Animal testing for skin care products in the U.S. can be a highly-charged, emotional topic. There are many pros and cons on this procedure, with some states banning the process outright, without trying to find an alternative that would satisfy the needs of the industry’s human clients while appeasing the concerns of the animal rights activists. Although animal testing is not specifically required by the FDA for cosmetics, it has also not been implicitly banned at the federal level in the United States. A bipartisan Humane Cosmetics Act has been introduced in Congress and seeks to follow the example of the European Union by doing so. Until that law is enacted, the issue is currently being debated on a state by state basis.
In 2002, California politicians enacted legislation which made it the first state to prohibit using traditional animal testing methods for skin care products, when an alternative test that has been approved by the Inter-Agency Coordinating Committee for the Validation of Alternative Methods (ICCVAM) is available. Other states that have banned animal testing for cosmetic care products with similar restrictions include New Jersey, New York and Virginia. These bans did not prevent companies from marketing cosmetic products that had been tested on animals elsewhere; however, California also recently enacted legislation that will make it illegal as of January 1, 2020 to sell cosmetics, with minimal exceptions, that have been (or include ingredients that have been) tested on animals.
Ethical and legal considerations aside, animal testing results may not be reliable enough for companies that invest great sums of money in cosmetics research, marketing and production. Some animal species may respond differently to specific irritants, and test results can sometimes prove difficult to interpret. This may produce skewed results if they are extrapolated to human consumers. At the very least, manufacturers are attempting to reduce the number of animals involved and to refine the procedures used.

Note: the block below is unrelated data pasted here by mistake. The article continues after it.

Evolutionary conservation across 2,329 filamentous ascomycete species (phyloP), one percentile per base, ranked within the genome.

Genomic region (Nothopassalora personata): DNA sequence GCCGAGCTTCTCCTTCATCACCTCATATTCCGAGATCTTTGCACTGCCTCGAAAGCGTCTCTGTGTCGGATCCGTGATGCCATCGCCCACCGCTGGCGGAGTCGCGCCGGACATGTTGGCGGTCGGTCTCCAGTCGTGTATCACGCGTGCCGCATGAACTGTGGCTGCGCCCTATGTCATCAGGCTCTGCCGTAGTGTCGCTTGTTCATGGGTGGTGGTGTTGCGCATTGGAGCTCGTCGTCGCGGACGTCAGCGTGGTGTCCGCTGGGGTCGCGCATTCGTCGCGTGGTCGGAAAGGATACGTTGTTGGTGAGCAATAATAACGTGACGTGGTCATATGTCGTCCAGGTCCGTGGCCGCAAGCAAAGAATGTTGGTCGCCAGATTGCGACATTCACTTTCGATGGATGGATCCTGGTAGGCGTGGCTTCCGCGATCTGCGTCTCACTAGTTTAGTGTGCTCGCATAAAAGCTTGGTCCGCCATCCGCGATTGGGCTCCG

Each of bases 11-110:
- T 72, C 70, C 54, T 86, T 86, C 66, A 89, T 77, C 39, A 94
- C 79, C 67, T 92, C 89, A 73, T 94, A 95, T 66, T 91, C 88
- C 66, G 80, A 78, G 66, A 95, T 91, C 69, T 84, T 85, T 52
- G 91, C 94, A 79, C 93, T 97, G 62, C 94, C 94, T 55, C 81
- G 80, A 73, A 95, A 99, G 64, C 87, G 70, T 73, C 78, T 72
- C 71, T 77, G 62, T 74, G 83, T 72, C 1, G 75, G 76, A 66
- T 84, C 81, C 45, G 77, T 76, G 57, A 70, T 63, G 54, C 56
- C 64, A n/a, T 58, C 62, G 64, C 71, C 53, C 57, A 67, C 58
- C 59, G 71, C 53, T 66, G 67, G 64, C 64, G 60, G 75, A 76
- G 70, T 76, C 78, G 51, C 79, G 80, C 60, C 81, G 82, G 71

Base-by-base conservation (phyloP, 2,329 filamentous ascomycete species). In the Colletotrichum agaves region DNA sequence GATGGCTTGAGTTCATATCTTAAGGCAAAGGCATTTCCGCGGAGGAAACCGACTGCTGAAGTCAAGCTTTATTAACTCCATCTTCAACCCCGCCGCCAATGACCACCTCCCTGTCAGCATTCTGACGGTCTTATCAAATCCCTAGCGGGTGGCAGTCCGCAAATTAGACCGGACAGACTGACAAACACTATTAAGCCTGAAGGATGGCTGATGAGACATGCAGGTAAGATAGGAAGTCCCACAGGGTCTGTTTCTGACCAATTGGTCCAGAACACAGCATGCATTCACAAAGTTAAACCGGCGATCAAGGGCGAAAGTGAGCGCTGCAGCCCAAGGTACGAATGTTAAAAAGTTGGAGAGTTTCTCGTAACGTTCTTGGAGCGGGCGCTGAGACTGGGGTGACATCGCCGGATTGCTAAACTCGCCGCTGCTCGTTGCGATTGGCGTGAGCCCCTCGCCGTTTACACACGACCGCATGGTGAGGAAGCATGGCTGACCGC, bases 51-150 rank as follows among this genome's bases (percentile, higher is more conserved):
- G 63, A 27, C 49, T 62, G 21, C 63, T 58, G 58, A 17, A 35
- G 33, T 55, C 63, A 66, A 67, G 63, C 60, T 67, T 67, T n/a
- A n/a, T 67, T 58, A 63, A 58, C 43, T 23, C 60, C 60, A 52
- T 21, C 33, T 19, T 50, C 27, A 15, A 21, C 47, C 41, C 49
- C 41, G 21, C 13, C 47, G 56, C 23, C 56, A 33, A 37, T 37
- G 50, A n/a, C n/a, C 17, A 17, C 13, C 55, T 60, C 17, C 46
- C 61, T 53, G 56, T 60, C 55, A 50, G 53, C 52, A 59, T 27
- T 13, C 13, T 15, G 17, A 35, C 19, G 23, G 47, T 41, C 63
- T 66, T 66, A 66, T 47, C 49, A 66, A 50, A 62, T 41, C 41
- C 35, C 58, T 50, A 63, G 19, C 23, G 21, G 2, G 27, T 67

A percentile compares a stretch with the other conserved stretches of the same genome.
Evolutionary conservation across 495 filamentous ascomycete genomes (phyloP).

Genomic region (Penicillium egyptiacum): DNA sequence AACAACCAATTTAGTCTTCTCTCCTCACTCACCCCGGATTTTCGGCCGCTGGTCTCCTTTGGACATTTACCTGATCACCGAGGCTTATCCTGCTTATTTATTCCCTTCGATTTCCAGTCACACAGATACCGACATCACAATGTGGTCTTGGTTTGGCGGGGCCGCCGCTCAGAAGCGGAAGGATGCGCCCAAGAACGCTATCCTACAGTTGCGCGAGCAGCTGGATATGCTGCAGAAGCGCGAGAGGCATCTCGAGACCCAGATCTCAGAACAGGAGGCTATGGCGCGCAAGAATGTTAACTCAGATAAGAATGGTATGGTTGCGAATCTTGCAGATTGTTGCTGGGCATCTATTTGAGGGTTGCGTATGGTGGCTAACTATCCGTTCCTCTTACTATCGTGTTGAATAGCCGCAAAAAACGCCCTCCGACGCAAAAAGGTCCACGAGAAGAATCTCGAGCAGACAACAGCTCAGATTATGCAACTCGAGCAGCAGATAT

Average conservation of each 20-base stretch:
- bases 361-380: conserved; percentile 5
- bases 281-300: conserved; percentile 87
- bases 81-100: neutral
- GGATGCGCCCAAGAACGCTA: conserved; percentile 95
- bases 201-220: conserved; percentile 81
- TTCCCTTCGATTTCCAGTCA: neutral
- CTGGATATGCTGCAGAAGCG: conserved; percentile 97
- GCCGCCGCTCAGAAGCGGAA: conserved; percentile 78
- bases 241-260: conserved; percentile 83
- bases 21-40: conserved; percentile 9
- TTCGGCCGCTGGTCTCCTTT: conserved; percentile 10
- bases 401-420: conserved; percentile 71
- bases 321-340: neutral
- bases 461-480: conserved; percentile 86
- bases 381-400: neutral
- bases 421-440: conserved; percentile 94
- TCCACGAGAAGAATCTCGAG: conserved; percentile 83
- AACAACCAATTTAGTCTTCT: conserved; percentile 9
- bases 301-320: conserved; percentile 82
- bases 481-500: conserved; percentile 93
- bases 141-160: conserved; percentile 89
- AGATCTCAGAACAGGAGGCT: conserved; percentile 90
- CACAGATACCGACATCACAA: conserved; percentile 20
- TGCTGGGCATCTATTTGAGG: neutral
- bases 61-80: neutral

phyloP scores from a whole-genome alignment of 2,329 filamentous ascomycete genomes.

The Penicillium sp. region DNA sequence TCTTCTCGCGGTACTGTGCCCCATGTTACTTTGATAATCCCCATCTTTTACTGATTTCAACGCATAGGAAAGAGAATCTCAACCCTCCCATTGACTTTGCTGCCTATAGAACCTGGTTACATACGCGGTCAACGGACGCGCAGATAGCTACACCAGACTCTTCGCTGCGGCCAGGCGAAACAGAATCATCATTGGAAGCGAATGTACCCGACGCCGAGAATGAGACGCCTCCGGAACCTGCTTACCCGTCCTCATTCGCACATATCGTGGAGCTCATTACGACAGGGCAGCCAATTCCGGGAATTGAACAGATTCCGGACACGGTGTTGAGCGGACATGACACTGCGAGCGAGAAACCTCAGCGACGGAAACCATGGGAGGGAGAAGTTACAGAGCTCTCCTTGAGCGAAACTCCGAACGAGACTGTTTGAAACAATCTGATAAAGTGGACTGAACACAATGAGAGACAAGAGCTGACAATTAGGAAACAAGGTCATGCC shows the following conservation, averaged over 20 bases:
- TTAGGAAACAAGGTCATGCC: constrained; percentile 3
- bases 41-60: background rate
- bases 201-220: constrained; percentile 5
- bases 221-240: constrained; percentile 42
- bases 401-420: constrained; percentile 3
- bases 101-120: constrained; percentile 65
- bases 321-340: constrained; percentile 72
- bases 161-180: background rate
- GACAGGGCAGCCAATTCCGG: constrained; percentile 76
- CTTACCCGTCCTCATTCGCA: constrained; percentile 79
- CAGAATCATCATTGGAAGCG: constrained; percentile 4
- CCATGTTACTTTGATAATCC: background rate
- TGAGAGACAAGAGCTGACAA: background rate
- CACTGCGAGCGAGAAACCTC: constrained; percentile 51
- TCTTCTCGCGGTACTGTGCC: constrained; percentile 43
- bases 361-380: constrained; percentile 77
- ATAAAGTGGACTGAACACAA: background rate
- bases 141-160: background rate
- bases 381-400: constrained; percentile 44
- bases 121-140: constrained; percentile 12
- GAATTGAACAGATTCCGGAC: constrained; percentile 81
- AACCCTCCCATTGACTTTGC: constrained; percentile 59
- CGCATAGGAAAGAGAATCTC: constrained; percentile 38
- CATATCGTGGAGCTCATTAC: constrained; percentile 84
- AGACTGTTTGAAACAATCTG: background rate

In light of all of this, how is an ethical manufacturer supposed to produce a product that is legal, effective and safe, and that appeals to a more socially aware marketplace? Fortunately, alternatives that do not involve the use of animal testing are becoming more available. These may involve human blood and tissue samples, artificial skin, or computer models which can deliver human-based results. These alternatives can actually produce results more quickly than long-term, animal-based tests, with the added benefit of being more reliable and cost-effective than results obtained through other means.
One area making great strides in the cosmetics industry is in vitro testing. This is being used to confirm the lack of certain toxic properties in cosmetic products, as well as their ingredients. It can safely be used to test product efficacy and receive regulatory approval. Examples of safer, in vitro test methods which represent the very best techniques that modern science has to offer include Irritection® and Corrositex® from InVitro International. The Irritection® Assay System allows users to predict the ocular and dermal irritancy of chemicals, mixtures and product formulations, while Corrositex® is used to determine chemical corrosivity. Corrositex® has also been approved for determining GHS/UN Packing Group classifications that are required for the storage and transport of corrosive substances.
About InVitro International: Headquartered in Placentia, CA, InVitro International was established in September 1985. The company is recognized as being a pioneer in the development and application of non-animal testing alternatives for irritation and skin toxicity testing. Its mission is to assist the cosmetics industry in the development and marketing of faster, simpler more cost effective product and environmental safety testing methodologies. Visit our website or call 800-246-8487 for further information on non-animal testing alternatives.